'Wishful thinking' becomes reality for couple

MICHAEL WRIGHT
Last updated 05:00 25/08/2012
Nolene Latimer
DEAN KOZNIAC/Fairfax NZ
CHUFFED: Nolene Latimer surveys the garden of the Kaiapoi home she built 37 years ago and has lived in ever since. The house has been rezoned green, allowing her and partner Alan Winter to stay.

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More than 100 Canterbury properties have been rezoned by the Government, including 35 whose owners had not asked for a change. Families whose zoning went from green to red, and from red to green, react to yesterday's announcement.

Nolene Latimer and Alan Winter always held out hope that their red-zoned Kaiapoi home would go green.

Just three Canterbury properties were rezoned green by the Government yesterday, including Latimer and Winter's house.

Latimer, who owns the house, built it with her late husband Bob in 1975 and has lived there ever since, sharing it with partner Winter for the last five years.

It was red-zoned last year but the couple always thought that could change.

"It was wishful thinking a bit, but we were sure if anyone had a chance, we had it," Winter said.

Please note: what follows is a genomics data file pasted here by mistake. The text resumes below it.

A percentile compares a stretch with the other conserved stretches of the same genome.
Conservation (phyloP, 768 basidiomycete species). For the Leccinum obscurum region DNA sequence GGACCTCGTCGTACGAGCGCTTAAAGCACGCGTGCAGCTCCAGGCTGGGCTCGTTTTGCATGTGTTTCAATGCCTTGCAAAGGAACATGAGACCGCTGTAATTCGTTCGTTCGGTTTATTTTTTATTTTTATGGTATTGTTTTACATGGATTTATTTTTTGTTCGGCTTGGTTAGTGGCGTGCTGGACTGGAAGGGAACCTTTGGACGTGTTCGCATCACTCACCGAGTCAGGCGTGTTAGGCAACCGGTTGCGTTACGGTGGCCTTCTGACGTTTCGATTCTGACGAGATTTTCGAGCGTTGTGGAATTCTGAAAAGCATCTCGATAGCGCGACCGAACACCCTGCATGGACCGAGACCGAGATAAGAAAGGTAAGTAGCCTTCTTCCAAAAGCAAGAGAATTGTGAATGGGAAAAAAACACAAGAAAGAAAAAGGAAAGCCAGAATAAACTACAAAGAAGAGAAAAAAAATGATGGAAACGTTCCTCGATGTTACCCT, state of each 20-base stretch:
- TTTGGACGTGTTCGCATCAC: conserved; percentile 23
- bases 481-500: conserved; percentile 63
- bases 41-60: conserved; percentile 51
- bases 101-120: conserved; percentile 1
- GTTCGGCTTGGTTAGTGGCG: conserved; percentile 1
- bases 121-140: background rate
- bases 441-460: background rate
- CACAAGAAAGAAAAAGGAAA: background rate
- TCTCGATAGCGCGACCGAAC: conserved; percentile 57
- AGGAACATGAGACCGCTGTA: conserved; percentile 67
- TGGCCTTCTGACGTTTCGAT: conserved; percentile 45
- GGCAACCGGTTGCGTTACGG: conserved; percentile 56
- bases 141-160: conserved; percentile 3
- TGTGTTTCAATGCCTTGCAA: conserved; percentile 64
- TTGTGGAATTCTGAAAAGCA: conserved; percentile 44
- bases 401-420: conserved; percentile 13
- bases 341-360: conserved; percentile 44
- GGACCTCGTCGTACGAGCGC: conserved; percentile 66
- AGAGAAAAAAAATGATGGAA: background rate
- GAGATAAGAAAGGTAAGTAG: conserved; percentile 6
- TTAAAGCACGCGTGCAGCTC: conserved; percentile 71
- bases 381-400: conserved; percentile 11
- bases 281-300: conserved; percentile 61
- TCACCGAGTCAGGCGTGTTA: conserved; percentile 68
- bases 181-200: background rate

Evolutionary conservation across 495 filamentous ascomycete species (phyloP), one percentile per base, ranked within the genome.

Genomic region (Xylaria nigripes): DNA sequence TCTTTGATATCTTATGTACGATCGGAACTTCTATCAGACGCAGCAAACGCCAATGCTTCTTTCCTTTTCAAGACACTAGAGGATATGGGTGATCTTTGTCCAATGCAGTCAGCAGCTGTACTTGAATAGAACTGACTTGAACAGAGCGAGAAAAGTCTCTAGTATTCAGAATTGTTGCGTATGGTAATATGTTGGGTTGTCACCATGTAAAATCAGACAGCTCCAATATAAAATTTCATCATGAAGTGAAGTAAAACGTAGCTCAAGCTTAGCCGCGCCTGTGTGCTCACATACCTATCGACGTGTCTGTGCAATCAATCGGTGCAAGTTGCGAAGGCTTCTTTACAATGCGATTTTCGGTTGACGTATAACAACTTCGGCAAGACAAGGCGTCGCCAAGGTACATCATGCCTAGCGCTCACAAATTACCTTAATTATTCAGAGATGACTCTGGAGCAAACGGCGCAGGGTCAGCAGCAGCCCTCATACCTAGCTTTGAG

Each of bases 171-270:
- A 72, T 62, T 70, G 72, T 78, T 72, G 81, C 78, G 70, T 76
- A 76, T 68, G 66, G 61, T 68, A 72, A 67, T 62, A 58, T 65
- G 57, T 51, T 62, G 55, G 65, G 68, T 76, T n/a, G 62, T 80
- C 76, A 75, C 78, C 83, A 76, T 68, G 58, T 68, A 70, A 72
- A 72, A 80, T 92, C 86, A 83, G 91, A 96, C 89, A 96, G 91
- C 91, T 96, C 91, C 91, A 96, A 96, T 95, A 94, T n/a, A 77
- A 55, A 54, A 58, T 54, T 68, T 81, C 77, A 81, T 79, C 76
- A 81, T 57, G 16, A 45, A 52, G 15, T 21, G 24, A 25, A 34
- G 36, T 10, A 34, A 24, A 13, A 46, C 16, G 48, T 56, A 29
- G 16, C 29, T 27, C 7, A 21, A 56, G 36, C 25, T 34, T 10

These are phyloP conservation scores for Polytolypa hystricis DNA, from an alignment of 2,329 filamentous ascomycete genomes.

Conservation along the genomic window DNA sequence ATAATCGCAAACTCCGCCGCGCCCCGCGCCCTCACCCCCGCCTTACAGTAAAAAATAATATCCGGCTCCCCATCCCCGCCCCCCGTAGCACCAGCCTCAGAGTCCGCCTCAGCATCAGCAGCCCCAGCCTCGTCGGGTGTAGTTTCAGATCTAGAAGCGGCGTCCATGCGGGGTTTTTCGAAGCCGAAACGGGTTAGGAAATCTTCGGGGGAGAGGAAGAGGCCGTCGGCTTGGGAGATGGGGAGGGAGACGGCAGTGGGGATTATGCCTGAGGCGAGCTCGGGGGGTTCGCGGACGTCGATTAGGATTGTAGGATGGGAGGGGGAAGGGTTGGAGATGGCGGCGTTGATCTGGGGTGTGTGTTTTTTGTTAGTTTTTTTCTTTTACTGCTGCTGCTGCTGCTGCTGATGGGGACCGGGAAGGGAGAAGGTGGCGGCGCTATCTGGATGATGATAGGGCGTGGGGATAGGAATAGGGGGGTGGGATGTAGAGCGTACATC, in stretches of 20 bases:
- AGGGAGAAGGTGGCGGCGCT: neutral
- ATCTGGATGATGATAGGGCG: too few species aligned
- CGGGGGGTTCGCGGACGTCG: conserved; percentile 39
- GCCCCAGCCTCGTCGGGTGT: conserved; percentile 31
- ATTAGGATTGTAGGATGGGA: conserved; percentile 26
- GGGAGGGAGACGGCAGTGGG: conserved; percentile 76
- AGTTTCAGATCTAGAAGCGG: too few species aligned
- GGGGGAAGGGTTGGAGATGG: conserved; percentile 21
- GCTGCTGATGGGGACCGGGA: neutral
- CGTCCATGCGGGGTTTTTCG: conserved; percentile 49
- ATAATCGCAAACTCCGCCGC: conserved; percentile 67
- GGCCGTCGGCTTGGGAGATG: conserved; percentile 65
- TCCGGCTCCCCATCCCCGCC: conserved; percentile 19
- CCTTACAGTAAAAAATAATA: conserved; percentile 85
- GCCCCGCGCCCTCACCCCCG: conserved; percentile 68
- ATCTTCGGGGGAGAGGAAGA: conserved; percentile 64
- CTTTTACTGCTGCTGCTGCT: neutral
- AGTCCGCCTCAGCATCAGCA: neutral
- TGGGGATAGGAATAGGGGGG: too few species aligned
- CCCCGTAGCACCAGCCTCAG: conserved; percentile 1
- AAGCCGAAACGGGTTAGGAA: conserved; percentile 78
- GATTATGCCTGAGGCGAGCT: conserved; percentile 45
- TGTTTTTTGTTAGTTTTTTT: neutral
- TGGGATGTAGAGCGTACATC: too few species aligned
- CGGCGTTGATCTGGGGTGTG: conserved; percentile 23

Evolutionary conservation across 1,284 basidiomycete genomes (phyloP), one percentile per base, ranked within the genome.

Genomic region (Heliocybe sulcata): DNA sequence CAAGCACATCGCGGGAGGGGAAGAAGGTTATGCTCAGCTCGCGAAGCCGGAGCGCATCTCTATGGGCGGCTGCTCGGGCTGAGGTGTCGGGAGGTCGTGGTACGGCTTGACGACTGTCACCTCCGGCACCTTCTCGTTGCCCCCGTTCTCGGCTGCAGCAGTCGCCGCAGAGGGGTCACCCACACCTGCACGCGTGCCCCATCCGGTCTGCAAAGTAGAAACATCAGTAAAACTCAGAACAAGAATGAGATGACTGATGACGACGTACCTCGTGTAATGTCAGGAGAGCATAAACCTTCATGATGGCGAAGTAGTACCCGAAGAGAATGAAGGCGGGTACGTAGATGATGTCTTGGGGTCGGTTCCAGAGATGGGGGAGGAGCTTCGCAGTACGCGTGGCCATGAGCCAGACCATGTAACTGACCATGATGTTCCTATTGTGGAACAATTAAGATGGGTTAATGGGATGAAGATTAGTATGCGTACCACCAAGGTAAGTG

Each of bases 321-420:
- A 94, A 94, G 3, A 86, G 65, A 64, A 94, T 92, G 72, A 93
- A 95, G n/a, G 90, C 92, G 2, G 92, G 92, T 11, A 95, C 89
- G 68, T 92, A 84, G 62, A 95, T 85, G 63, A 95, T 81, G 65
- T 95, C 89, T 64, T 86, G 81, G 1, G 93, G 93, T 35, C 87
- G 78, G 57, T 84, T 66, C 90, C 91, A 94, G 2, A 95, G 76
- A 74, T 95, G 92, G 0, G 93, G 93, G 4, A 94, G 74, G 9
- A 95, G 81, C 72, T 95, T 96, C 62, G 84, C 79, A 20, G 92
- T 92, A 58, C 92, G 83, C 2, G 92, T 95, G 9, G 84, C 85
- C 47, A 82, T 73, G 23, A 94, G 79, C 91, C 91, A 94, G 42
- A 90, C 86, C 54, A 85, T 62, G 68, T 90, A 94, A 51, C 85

"The three [green zone] houses next to us are on similar land and . . . were probably more damaged, and you think ‘why should we get thrown out?' "

On Thursday night, he took the call they thought they would get, but never dared expect - a "nice young woman" from the Canterbury Earthquake Recovery Authority told him their red zoning had been reviewed, and changed to green.

"We were definitely surprised," he said.

"You hear rumours that they're not going to alter the zoning of many, but someone's got to be lucky."

An "ex-country boy", Winter was happy to move, but knew his needs had to come second.

"Nolene's lived here for 37 years. Her late husband and her established everything from scratch and she just didn't want to part. I can understand that.

"I said ‘we'll do our utmost to stay because it's your house'."

The first phone call they made was to Latimer's three sons, who were "all very chuffed". The next was to the insurance company.

"They were a bit speechless," Winter said.

"I don't think they were expecting this."

The Crown offer of compensation had been withdrawn and repairs, expected to cost about $240,000, were now a reality.

"Internally, there's only a few minor cracks in the plaster that are visible," Winter said.

"It's the slumping of the foundation that's well and truly the biggest problem."

The Gray Cr house had sat on the northern edge of the red zone, north of the Kaiapoi River.

"The only major problem we've got is there's going to be no houses between us and the river. It's going to be all open spaces.

"It's going to look a wee bit strange. We won't be in the town any longer, we'll be on the edge of town."

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Last night though, less than 24 hours after their good news, Winter's thoughts were celebratory and immediate.

"I might open the wine."

- The Press

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